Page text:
The Eucharist Helps Us Open Our Hearts, Minds and Soul
A story is told of a monastery that once had a great number of monks, but had fallen on hard times due to persecutions of the 17th and 18th centuries, and the rise of secularism in the 19th century. Because of this, all of its branch houses had closed, and the once great order was reduced to 5 monks, all who were over the age of 70 living at the mother house. The writing was on the wall; it seemed that the order would soon be no more.
Deep in the woods near the monastery, was a small hut that a rabbi from a nearby town would occasionally use as a hermitage, a place to be in solitude and to pray. Through many years of prayer and contemplation, the monks in the monastery developed a sixth sense in which they could tell when the rabbi was in the hermitage. So as he agonized over the imminent demise of his order, the abbot pondered going out to visit the rabbi to see if by some chance he would have some advice to give as to how the monastery might be saved.
Meeting his friend, the abbot asked for advice and if the rabbi had any. “No, I am sorry,” the rabbi responded. “I have no advice to give. The only thing I can tell you is that the Messiah is one of you.”
When the abbot returned to the monastery, his fellow monks gathered around him to ask what the rabbi had to say. He told them all the rabbi said was that the Messiah was one of us –but I don’t know what he meant.
The monks pondered this statement over the next months. They asked themselves if he meant one of the monks at the monastery. And, if that were the case, which one did he mean? Perhaps, they thought, it was the abbot. They thought surely it must be him, for he had been the leader of the abbey for more than a generation. But then, as they thought more about it, it could be Brother Thomas the old rabbi was referring to. Certainly he was known as a holy man, and a man of light. Or, quite possible, it could have been Brother Elred. He could be a bit of a curmudgeon at times, but even though he got on some of the other monk’s nerves, he usually ended up being proven right. There was also Brother Philip, but they thought he probably wasn’t the one who was going to save the monastery, for he was so passive. But then, as they thought about it more, he always had a tendency to show up when you needed him most. And as each monk pondered this statement, “the Messiah is one of us,” each monk also thought that surely the rabbi was not referring to him. “He couldn’t possibly have meant me. I’m just an ordinary person. Yet supposing he did? Suppose I am the Messiah? O God, not me. I couldn’t be that much for you, could I?”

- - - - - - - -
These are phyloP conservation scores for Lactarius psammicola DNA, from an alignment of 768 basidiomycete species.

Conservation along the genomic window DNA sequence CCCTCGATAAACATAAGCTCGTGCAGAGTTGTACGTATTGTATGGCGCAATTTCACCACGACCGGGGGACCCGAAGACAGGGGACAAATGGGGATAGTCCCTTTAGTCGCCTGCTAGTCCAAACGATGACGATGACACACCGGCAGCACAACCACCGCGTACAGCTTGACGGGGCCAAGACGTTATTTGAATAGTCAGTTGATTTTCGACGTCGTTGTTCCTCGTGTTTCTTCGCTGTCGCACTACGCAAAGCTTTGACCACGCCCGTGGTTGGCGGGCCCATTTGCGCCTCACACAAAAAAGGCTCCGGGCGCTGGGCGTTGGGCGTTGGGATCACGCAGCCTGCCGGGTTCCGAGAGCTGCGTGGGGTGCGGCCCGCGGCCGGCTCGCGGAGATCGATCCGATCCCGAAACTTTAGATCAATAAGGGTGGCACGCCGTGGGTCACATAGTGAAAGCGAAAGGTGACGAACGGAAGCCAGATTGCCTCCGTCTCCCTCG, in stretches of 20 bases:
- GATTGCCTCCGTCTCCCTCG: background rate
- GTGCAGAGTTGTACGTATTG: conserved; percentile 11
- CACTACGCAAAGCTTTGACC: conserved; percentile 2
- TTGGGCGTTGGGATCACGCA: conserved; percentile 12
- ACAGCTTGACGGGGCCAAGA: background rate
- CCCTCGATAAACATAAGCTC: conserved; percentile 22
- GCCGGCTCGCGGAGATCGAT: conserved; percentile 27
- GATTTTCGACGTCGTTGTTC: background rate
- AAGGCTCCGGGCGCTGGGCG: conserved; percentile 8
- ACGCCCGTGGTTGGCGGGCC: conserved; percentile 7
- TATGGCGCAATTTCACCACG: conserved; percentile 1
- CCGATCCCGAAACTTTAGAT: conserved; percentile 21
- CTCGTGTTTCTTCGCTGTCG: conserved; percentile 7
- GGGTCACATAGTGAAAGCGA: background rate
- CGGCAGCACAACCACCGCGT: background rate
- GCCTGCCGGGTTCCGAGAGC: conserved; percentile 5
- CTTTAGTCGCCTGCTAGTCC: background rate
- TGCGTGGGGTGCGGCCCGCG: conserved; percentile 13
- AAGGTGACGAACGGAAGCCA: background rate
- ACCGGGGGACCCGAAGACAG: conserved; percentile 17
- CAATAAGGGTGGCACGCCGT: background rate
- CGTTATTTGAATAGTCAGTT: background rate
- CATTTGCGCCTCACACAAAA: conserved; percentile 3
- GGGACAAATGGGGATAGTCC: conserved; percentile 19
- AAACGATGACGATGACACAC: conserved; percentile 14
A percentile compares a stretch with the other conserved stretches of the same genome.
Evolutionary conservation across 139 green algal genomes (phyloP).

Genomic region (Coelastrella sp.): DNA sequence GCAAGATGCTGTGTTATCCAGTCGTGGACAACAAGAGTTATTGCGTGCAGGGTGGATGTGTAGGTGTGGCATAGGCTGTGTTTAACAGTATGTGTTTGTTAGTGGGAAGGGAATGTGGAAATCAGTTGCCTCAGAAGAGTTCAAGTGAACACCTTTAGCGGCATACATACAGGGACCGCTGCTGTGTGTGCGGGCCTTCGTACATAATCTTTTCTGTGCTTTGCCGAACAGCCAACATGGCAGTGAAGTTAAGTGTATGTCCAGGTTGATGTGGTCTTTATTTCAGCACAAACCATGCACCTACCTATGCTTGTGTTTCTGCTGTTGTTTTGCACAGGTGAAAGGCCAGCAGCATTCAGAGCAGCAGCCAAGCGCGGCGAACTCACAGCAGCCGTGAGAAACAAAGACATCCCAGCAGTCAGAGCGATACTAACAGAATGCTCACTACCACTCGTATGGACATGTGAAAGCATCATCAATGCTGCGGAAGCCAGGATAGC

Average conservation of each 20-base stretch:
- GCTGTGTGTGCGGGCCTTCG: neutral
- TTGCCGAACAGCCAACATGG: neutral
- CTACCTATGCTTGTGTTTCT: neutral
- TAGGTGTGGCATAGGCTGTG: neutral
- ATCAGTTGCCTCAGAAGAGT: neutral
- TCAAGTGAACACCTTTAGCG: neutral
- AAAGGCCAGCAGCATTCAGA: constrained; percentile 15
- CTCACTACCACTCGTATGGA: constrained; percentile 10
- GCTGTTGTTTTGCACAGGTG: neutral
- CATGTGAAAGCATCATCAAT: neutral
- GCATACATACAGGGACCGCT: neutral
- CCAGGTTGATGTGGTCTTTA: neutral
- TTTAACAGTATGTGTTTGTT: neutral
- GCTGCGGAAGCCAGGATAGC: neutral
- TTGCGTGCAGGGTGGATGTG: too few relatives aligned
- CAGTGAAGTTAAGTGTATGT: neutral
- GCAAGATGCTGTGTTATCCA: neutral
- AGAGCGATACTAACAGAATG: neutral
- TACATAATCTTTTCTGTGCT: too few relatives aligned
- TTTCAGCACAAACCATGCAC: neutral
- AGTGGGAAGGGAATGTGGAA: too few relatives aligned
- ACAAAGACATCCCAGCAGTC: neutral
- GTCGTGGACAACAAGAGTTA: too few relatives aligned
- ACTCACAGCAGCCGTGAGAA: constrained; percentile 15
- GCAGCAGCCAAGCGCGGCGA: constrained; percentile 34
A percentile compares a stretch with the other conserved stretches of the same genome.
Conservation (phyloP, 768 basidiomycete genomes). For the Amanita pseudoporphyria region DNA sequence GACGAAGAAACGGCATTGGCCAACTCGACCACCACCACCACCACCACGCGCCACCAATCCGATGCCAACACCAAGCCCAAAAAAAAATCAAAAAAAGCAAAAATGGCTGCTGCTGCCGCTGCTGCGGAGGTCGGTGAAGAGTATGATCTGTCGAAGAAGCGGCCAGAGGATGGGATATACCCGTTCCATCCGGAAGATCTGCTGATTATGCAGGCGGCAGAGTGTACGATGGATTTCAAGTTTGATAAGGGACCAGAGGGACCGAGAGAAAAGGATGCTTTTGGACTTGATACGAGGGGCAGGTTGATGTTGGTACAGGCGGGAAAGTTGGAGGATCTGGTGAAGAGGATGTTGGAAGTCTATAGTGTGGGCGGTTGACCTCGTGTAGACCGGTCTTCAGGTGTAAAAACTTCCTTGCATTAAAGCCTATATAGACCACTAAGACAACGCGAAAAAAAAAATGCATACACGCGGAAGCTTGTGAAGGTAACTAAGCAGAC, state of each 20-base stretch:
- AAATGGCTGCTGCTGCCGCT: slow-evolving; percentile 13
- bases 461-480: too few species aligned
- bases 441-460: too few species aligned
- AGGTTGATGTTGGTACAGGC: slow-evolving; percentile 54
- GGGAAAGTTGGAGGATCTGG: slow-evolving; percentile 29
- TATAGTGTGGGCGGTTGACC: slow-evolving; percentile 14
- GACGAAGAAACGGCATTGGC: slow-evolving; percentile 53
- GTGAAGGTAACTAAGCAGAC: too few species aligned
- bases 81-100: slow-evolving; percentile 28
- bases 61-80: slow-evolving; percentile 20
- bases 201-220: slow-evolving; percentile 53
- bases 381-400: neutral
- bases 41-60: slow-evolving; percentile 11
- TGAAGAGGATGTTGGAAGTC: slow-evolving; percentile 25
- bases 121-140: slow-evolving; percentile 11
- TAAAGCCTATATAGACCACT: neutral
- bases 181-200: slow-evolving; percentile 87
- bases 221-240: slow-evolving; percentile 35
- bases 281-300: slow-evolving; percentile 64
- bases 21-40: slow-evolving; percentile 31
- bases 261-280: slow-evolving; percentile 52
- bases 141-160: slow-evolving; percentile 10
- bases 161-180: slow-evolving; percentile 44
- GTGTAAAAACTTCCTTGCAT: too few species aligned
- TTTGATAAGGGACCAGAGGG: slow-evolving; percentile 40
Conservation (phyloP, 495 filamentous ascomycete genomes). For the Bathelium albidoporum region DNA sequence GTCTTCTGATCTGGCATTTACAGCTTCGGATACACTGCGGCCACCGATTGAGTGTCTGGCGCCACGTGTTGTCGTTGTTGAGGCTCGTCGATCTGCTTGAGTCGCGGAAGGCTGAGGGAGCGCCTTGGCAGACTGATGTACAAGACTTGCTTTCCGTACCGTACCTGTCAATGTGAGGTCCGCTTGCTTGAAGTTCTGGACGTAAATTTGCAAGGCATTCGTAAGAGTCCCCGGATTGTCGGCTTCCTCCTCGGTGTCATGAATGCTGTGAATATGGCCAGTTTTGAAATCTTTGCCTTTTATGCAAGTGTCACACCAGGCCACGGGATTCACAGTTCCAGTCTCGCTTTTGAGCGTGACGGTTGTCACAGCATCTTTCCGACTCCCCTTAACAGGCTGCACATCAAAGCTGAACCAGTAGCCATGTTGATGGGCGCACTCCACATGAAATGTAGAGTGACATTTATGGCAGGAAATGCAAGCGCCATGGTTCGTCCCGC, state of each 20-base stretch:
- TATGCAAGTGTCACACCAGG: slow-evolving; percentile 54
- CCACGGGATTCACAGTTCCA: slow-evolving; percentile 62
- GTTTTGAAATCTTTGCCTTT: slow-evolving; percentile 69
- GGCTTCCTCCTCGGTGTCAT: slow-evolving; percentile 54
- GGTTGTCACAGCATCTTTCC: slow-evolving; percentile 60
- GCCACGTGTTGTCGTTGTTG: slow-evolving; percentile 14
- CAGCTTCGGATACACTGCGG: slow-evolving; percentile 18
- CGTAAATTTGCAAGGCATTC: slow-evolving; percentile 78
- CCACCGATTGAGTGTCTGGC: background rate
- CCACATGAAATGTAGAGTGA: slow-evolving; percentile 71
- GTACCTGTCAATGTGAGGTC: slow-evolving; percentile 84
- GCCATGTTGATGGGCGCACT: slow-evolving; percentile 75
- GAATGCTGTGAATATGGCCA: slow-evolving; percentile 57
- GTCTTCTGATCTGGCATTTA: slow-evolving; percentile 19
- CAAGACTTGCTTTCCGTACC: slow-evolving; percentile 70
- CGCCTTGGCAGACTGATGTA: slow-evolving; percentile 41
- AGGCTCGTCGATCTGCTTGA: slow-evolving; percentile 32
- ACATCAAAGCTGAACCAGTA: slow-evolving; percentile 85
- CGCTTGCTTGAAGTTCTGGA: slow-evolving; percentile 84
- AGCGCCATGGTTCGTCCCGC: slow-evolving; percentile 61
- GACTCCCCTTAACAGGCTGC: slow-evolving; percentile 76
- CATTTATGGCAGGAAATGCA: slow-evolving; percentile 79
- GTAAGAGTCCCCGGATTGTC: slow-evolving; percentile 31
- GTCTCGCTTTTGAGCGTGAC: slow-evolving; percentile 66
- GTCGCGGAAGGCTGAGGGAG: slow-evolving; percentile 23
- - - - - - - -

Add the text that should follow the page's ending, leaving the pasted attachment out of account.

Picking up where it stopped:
The more though they thought about this question, the more also the monks began to change. They treated each other with extraordinary respect on the off-chance that one among them might be the Messiah. And on the chance that each monk himself might be the Messiah, they began to treat themselves also with greater respect.